In 2014, the Dalian Wanda Group bought eight acres of prime Beverly Hills real estate for $420 million. Then riding high, the Chinese conglomerate planned to plant its flag in the heart of Los Angeles with a luxury hotel and condo development.
Four years later, the parcel sits vacant. It’s for sale, but bids have come in well below asking price. According to a source familiar with the negotiations, the company might hope to get $450 million — which, after carrying costs and development expenses are accounted for, would represent a significant loss.
The Beverly Hills property is a highly visible sign of Wanda’s broader retreat. Under pressure from the Chinese government to reduce its debt, the company has sold off assets in China and around the world, including a stake in its massive new Qingdao studio complex and in soccer squad Atlético Madrid. Its overseas acquisitions drive has sputtered to a halt. Revenue was down 11% in 2017; net profits were flat. Chinese internet giants Alibaba and Tencent have been called in to shore up Wanda’s film and property divisions.
It all adds up to an embarrassing comedown for a company once synonymous with China’s rising power and influence in the entertainment industry. Wanda remains the world’s largest exhibitor, through its ownership of AMC Theatres and its market-leading multiplex circuit in China. And it still owns L.A.-based Legendary Entertainment. But its lofty visions have faded, leaving observers unsure of its next steps.
“With Wanda we never know which way the wind is blowing from one week to the next,” said one Hong Kong financier at the recent FilMart convention.
Take Legendary. Wanda bought Thomas Tull’s loss-making company for an exorbitant $3.5 billion in 2016. Last year, interim CEO Jack Gao announced plans to turn it into a “top five global studio” by 2020. But a few months later, Gao left both Legendary and Wanda, and the chest-thumping rhetoric went with him.
In December, the company appointed attorney Josh Grode to take the helm alongside Mary Parent, who has been head of production since 2016. Grode’s mandate was less grandiose: Stop the bleeding and put the company on a path to growth. Many assume his is a caretaker role until a possible sale.
Last week, Legendary released “Pacific Rim Uprising,” its first outing since “Kong: Skull Island.” The sequel to the 2013 original was the sort of film Legendary seemed built to make — a tentpole with Chinese elements, geared to a rapidly converging global market. Yet in the face of Wanda’s pullback, those ambitions feel out of date. The movie met only modest expectations, grossing $28 million in North America in its opening weekend and $122.5 million overseas through March 29. That includes $78 million from China. There are no plans for a third installment.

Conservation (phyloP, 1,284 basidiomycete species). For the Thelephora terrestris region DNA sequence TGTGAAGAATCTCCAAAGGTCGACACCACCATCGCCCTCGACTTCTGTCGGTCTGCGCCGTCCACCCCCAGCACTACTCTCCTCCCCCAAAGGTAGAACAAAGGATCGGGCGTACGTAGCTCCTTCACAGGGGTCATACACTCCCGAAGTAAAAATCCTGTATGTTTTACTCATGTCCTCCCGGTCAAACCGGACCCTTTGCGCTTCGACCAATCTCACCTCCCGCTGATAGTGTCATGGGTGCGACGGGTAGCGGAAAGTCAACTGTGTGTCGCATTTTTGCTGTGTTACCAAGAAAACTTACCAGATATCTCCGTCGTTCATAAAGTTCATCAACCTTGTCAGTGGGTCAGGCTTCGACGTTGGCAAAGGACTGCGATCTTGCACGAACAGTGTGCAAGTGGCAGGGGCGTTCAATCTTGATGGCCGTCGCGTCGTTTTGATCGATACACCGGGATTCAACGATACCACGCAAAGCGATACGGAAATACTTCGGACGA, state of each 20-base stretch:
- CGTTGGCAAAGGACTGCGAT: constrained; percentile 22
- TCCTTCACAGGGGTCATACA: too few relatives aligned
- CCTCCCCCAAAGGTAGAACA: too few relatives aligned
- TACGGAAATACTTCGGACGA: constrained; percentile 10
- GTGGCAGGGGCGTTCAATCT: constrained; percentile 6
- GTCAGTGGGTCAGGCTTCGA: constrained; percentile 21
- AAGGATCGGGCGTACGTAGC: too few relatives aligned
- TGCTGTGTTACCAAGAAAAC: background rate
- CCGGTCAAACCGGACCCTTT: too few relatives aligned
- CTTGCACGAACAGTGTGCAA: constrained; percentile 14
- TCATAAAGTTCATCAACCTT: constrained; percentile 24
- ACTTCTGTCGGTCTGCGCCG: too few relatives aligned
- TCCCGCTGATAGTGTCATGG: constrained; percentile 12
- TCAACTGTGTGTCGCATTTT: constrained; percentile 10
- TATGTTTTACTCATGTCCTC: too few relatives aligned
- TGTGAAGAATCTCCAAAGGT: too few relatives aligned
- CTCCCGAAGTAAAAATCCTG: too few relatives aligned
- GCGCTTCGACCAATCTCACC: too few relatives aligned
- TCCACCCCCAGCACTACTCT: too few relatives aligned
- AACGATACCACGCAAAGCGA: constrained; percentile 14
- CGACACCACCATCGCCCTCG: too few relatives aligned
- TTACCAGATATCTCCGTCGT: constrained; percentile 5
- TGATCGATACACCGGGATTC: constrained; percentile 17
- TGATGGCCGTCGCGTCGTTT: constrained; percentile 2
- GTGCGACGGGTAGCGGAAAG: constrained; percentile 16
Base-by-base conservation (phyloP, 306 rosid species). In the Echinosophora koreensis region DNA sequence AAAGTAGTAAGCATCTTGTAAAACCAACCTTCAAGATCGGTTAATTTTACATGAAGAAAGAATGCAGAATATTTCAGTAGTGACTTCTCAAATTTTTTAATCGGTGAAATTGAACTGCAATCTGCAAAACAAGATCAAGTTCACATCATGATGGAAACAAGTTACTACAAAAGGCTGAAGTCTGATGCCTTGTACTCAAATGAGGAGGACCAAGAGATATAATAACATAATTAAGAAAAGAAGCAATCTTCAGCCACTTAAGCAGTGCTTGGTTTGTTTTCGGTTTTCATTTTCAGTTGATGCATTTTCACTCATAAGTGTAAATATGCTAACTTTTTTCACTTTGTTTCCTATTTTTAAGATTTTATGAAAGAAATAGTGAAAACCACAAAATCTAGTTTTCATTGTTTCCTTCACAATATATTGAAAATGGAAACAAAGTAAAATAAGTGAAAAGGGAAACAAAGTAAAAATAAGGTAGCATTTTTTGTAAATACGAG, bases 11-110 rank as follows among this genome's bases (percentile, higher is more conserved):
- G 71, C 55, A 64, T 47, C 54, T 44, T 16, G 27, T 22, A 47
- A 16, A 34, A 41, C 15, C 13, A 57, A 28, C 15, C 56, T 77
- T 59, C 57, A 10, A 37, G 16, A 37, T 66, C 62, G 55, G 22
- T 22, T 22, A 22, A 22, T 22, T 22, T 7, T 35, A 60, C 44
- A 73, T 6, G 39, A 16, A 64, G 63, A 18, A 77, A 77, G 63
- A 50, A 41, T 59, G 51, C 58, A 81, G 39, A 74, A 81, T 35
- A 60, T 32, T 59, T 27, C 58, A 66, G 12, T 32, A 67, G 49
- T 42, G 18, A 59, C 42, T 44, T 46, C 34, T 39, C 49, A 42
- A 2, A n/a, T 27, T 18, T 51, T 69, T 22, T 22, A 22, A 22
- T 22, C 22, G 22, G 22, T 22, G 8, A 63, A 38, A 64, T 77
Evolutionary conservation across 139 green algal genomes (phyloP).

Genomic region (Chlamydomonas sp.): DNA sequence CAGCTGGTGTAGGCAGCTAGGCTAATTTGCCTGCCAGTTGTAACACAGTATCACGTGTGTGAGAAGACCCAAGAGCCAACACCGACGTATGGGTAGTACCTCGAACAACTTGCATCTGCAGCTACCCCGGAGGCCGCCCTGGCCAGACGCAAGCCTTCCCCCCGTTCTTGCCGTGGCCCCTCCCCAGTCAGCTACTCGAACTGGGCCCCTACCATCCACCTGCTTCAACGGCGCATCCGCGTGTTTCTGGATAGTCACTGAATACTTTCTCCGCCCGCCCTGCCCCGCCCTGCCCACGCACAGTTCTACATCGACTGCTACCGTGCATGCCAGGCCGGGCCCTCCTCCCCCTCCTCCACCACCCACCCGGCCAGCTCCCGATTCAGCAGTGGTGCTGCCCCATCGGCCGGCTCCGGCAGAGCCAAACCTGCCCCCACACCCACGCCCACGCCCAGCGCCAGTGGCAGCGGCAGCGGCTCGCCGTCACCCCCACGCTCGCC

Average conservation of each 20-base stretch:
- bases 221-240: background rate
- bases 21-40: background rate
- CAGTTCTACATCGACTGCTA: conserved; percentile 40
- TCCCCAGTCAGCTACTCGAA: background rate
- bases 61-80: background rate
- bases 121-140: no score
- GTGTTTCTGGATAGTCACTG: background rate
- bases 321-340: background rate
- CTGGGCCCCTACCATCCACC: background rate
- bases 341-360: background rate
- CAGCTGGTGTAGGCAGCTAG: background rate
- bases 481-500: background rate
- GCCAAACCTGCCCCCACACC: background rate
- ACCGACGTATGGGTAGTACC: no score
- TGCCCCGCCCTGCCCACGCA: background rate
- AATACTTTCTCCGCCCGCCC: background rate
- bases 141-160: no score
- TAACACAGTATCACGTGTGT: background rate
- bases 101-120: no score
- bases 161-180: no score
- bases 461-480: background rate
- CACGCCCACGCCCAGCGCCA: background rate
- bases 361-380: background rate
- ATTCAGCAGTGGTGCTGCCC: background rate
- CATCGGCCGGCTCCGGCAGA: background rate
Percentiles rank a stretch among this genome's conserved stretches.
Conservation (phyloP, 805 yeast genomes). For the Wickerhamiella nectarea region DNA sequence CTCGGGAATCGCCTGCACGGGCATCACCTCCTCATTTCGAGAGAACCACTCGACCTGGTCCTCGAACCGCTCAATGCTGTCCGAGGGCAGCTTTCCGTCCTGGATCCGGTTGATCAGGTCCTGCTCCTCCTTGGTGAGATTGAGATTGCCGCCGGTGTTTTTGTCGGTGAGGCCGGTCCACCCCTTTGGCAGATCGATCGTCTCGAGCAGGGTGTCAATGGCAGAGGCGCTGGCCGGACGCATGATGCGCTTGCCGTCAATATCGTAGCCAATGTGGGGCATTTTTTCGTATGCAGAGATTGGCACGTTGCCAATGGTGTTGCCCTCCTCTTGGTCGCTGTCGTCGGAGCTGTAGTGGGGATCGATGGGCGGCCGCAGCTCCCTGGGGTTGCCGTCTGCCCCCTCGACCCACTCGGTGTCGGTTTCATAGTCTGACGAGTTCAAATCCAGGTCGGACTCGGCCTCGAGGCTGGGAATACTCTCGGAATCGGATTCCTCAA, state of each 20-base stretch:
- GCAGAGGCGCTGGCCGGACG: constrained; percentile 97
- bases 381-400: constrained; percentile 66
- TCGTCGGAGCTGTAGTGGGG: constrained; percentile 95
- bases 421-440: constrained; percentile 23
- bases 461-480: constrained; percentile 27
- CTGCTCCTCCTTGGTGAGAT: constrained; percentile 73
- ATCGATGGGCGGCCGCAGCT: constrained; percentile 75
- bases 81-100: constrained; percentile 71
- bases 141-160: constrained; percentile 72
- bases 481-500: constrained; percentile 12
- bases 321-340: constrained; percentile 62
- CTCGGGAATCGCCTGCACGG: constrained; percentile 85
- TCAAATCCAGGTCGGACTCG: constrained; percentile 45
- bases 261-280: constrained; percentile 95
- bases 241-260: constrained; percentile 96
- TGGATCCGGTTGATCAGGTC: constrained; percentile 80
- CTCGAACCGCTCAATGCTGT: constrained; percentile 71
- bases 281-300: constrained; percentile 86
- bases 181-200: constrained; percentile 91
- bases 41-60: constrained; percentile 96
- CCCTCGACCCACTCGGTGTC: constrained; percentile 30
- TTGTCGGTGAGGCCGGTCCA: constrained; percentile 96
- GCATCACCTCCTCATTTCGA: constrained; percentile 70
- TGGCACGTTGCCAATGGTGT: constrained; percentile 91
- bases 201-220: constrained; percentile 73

Other films in the pipeline include this summer’s “Skyscraper,” a Hong Kong-set action film starring Dwayne Johnson. Legendary won the bidding for another Johnson project, “Red Notice,” and is in production on “Detective Pikachu,” starring Ryan Reynolds, due out in 2019. Some insiders say Parent is executing on a clear, if pared-down, vision.
“Her movies don’t go crazy over budget. They always have a point to them,” says a top-level Hollywood exec. “She’s an outstanding executive. Is [Legendary] going to be the next studio? No. But being a production company with capital, which they clearly still have, is not a bad thing.”
Nonetheless, the company faces questions about Wanda’s commitment to it in the long term. A former Wanda executive told Variety that the conglomerate would like to end its problems with Legendary, and that the performance of “Pacific Rim Uprising,” “Skyscraper” and “Godzilla: King of the Monsters,” set for 2019, would determine the company’s fate.
For all its military-like organization, Wanda continues to experience high executive turnover. On March 9, Jiang Defu, general manager of Wanda Pictures, and Que Wenxiong, general manager of Wanda-owned Wuzhou Film Distribution, left their posts. Three days later, AMC chairman Lincoln Zhang also stepped aside, to be replaced by John Zeng, the president of Wanda’s China-based cinema business. AMC’s stock has taken a beating over the past year, but sources say Zhang’s departure had more to do with refocusing his attention on Wanda’s sports business than with any displeasure over the company’s performance.
“They don’t try to run AMC out of China,” says analyst James Goss of Barrington Research Associates. “It’s run out of Kansas.”
One major bright spot for Wanda is the performance of “Detective Chinatown 2,” which has grossed $500 million — the third-highest total in Chinese history — since its release over Chinese New Year. That’s no doubt a relief for a company that once prowled the globe but now has to hunt for success closer to home.
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